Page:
“It Was A Pleasure To Burn…”

February 17, 2007 | By | 9 Replies More

February’s Big Read in Missouri has selected a surprising novel–Fahrenheit 451 by Ray Bradbury.  I should not assume everyone today has read it, so briefly it is a novel about a future in which it is illegal to read books.  The fire department, because all houses are built of fireproof materials, no longer puts out fires, but burns books when it finds hidden caches.  A fairly decent film was made of it in the Sixties.  The reasoning behind this future is the eventual, clinical “rationalization” of history by a technocratic elite who have decided that fiction–and dreams–are inimical to peace and productivity and happiness.  The scientific age did this, with its hyper rationality and impatience with anything that cannot be measured or controlled.  It is a parable much of its times–the Fifties–and a terrifying landscape to anyone with half a brain and an ounce of independence.


Ray Bradbury got it wrong, but when I first read Fahrenheit 451 I believed him. He scared me to the core with that book. That and the related stories, like The Exiles and Usher II, chilled me and set me on schemes of hiding my books from the sterile-suited, cold-eyed rationalists bent on doing me good for my own sake. Scared me terrifically, but in the end he got it wrong.

I was eleven when I read both 451 and The Martian Chronicles.  I was in parochial school, among people ready to protect me with great spiritual warmth from a world that seemed determined to do away with God. Somehow in that strange time in the middle to late Sixties, communism and science had gotten entwined. It’s clear now. Most of the sf films of the Fifties and Sixties depicted the scientist as an emotionless drudge, all consumed with reason and facts. Communists were likewise shown to be people who would sacrifice their parents in the name of the state, the collective, the greater good of the proletariat. There was no room for love or faith or kindness. It was an aesthetic alliance, a tone and pervasive comparison that we just took for granted. We were children, we didn’t know.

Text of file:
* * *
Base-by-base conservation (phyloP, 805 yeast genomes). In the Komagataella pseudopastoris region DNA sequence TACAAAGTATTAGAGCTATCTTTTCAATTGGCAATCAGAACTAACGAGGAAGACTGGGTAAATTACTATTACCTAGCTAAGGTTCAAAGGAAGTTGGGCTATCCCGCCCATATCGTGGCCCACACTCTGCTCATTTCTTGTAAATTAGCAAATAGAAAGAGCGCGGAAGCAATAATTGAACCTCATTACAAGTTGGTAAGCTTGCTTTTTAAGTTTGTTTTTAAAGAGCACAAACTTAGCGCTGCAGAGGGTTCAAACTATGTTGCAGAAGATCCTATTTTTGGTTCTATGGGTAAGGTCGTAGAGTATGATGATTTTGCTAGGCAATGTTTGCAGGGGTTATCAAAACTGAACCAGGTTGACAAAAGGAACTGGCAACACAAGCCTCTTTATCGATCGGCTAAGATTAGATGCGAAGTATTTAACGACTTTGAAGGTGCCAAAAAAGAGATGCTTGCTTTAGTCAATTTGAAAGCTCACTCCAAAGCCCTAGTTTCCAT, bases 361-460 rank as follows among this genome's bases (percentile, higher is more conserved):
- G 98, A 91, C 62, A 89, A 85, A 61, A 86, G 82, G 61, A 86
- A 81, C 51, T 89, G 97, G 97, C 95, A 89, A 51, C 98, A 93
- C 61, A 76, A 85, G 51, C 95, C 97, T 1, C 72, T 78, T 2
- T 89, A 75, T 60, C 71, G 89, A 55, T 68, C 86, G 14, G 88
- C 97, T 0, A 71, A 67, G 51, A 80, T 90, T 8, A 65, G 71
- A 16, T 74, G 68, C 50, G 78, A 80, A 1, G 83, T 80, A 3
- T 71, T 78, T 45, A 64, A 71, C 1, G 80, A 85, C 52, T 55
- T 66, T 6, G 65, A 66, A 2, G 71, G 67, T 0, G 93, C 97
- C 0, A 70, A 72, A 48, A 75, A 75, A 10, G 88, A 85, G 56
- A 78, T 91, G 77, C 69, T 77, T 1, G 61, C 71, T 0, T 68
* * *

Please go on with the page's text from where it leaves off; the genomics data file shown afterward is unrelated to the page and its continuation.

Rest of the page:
And most didn’t care. There was baseball and muscle cars, rock’n’roll and miniskirts, and Johnson, whose Texan drawl was anything but literate and scientific, was going to make the country povertyless and free. Science was going to moon, not learning how think. Communism was “over there” in rice paddies and Red Square and the quickest way to get a punch in the eye was to call somebody a “Commie.”

But I was reading these stories of how in the name of the orderly society all the books were going to be collected and burned and it was going to be the scientists–the rationalists– who were going to do it. After all, it wasn’t rational to believe in alternate worlds or aliens or ghosts or Atlantis (even though archaeologists were searching, but they weren’t after all scientists–were they?–scientists worked in laboratories and wore white smocks…); it wasn’t rational to dream about John Carter or Tarzan, pretend to be Horatio Hornblower or James Bond; it wasn’t rational to prefer reading fantasies about other stars rather than textbooks about them.

Was it?

I wasn’t sure. Even while I made preparations, hidey-holes in which to squirrel away my books, something nagged me about the whole premise. For one thing, while I was reading Bradbury, I was also reading Clarke.

The thing about Arthur C. Clarke, especially at that age, is the impossibility of coming away without a sense of his profound faith that science–Reason–will give us the stars. And everything else in between. Clarke’s work shares a pervasive confidence–not loud and splashy, but quietly insistent, just there in the background–that the true spirituality of humanity is expressed in its ability to solve problems and realize dreams.